After all the sweet posts something hearty is needed here on the Blog!
At the moment I bake a lot of bread using my sweet starter because I’m still in love with my not sour sourdough. I hope it is not getting boring for you. But the sweet starter allows me even to make dough which can rise in the fridge for 24 hours or longer without degrading the gluten or getting to sour. I used a cold fermented dough already for this baguettes. My weekend rolls work the same way, the dough rise in the cold for 12 to 36 hours and whenever I need rolls on the weekend I take some dough out and bake them freshly. The recipe will yield 10 Rolls, but the recipe can easily be doubled. A perfect recipe for a lazy weekend!
- 100g flour Type 550
- 100g Sweet Starter
- 50g Water
- Sweet Starter
- 100g Spelt, freshly milled
- 235g flour Type 550
- 100g Milk
- 125g Water
- 15g oil
- 15g inactive Malt extract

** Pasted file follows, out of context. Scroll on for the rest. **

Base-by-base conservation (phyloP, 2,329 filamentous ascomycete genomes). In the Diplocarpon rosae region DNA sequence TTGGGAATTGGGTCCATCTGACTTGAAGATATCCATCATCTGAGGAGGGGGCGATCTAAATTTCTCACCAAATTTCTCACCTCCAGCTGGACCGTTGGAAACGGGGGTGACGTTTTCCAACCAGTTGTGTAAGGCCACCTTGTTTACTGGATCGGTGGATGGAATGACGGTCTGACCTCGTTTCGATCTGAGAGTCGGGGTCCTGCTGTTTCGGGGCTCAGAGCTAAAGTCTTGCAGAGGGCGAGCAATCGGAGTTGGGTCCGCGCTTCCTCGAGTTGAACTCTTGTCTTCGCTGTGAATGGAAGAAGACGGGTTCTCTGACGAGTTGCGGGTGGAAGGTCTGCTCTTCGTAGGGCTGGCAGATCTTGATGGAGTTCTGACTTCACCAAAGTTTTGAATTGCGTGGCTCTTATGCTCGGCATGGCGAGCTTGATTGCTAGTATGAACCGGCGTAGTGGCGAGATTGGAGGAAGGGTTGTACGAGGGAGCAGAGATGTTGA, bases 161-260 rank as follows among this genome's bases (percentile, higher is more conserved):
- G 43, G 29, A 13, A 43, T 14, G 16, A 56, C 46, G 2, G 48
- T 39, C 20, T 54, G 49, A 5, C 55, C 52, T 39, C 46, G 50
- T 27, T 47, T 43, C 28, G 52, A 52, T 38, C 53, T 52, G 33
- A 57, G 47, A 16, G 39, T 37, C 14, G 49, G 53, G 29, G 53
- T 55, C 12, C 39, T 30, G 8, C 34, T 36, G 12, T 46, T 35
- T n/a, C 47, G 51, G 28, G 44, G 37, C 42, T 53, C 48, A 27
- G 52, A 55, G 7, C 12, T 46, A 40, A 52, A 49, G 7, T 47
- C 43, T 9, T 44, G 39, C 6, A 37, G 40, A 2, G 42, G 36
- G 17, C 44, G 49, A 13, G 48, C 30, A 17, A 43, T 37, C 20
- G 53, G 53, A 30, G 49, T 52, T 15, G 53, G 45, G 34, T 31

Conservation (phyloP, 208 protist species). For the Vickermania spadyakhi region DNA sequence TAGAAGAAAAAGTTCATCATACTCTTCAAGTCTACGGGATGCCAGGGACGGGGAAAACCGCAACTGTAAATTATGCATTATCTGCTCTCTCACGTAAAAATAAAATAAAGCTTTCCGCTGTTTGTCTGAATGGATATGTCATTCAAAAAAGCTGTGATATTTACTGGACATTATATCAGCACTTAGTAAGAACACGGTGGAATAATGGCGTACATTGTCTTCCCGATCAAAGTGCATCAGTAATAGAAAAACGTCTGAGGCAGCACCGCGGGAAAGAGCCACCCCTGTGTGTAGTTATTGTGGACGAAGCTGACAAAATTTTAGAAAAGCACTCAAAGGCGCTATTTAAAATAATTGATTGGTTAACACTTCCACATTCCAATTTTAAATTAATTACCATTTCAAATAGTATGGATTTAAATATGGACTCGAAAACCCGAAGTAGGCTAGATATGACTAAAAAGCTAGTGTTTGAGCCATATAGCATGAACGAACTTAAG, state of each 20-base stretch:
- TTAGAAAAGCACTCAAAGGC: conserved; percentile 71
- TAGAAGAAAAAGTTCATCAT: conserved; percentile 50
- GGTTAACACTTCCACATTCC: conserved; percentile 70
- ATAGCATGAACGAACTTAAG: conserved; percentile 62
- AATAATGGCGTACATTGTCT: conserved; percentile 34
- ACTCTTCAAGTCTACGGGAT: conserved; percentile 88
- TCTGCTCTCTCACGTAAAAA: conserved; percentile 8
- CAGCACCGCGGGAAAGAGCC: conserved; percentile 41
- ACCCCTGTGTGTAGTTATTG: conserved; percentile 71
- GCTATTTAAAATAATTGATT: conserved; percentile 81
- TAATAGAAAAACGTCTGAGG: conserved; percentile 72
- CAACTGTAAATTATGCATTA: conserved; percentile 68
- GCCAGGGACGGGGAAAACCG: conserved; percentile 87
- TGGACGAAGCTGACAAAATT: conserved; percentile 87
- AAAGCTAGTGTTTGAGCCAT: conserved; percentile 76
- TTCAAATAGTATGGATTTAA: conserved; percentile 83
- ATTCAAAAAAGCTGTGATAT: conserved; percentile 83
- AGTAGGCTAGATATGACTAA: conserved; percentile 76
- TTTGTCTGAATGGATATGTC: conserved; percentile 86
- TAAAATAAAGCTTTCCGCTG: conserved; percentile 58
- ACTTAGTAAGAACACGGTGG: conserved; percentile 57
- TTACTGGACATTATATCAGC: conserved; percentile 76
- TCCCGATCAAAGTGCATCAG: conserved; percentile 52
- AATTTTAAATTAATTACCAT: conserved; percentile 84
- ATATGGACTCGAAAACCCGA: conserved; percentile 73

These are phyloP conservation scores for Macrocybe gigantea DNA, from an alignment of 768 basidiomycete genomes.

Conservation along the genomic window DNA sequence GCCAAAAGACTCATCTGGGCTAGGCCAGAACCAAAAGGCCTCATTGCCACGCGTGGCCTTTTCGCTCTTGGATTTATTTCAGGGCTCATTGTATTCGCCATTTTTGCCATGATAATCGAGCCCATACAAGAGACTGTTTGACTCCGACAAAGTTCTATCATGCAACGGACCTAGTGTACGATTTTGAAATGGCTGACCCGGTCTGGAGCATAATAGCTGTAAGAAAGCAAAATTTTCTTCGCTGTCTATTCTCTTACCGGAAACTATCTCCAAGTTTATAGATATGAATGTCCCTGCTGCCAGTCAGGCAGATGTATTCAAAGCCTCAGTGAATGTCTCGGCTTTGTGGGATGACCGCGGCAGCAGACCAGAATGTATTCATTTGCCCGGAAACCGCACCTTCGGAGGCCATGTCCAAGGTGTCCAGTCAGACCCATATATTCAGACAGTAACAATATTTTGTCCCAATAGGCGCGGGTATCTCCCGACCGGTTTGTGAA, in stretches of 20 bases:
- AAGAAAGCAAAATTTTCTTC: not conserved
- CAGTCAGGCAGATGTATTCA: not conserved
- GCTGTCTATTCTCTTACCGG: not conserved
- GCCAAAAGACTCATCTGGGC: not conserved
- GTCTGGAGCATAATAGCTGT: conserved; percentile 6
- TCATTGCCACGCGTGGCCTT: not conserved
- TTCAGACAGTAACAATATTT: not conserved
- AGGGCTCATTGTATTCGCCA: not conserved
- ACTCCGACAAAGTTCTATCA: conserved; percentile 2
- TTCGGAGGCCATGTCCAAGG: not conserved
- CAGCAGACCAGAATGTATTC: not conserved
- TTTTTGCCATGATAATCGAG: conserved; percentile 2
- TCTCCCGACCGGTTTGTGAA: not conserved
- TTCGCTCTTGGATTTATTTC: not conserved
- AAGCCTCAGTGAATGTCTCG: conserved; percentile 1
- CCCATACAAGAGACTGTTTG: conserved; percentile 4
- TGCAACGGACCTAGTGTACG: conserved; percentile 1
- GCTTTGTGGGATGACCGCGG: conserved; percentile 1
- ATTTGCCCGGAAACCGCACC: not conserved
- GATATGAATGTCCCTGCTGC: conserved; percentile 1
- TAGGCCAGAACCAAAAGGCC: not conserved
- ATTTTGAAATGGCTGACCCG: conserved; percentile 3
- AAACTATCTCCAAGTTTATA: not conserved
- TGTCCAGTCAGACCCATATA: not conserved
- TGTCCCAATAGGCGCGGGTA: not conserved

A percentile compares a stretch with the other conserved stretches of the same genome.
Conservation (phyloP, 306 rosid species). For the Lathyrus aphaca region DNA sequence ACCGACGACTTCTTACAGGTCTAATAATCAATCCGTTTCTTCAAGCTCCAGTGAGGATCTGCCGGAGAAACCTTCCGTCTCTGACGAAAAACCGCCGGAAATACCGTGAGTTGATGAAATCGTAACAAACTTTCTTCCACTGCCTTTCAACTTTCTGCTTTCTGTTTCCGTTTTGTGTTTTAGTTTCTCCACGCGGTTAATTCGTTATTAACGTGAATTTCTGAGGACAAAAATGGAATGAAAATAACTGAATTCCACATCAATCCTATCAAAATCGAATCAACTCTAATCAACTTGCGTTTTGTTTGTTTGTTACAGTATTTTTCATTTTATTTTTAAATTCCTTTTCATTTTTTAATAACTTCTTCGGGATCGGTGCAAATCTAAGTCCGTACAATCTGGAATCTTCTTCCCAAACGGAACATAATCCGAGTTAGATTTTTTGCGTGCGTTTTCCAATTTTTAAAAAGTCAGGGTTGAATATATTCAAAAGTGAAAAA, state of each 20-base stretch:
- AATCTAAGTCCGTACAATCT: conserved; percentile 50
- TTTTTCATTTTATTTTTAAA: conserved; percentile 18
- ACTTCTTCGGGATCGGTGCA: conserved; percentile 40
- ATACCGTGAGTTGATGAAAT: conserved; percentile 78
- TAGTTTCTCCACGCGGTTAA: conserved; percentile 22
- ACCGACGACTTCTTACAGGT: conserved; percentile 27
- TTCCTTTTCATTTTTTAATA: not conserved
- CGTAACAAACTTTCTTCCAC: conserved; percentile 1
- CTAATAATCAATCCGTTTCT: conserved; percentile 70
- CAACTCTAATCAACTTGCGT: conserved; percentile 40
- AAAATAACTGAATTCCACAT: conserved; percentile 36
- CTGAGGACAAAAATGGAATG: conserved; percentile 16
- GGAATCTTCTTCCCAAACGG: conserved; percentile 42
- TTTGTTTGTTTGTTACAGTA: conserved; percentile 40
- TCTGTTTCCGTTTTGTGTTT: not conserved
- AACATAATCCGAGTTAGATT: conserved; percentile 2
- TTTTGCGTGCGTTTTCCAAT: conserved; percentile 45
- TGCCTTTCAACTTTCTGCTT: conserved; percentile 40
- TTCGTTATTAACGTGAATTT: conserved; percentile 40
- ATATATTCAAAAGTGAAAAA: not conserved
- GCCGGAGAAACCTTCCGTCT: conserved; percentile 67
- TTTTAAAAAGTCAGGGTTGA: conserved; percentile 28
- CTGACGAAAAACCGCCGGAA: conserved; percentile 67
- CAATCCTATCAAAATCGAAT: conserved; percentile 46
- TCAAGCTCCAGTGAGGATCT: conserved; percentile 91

- 10g Salt
Mix all ingredients for the Sweet starter and let it rise for 3 hours at 30°C.
Mix the ingredients for the dough and knead for 5 min by hand. Let it rest for 20 min, then fold it from the outside of bowl into the middle for three or four times. Let rest for 20 min again, then fold the dough again.
Ferment the dough for 12-24 hours in the fridge.
Heat baking stone in the oven to 250°C.
Divide the dough into pieces of 85g each. Preshape to a ball and let it rest for 15 min.
Now lay a piece of dough in front of you and lay your hand on the dough. Start to circle your hand fast while bending the hand slowly, to create tension on the dough. At the end the roll should be nicely round and springy. On the bottom, a little hole will form. (Here is a niece how to” video). At the end roll them to an oval shape. Cut the rolls with a sharp knife or razor blade deeply, then place the rolls on a well floured couche or tea towel on the slash.
Proof for 50 min.
Prior to baking turn the rolls upside down (the side with the hole facing now upwards).
Bake for about 18 min at 250°C with steam, then release the steam and bake for another 5 min with convection.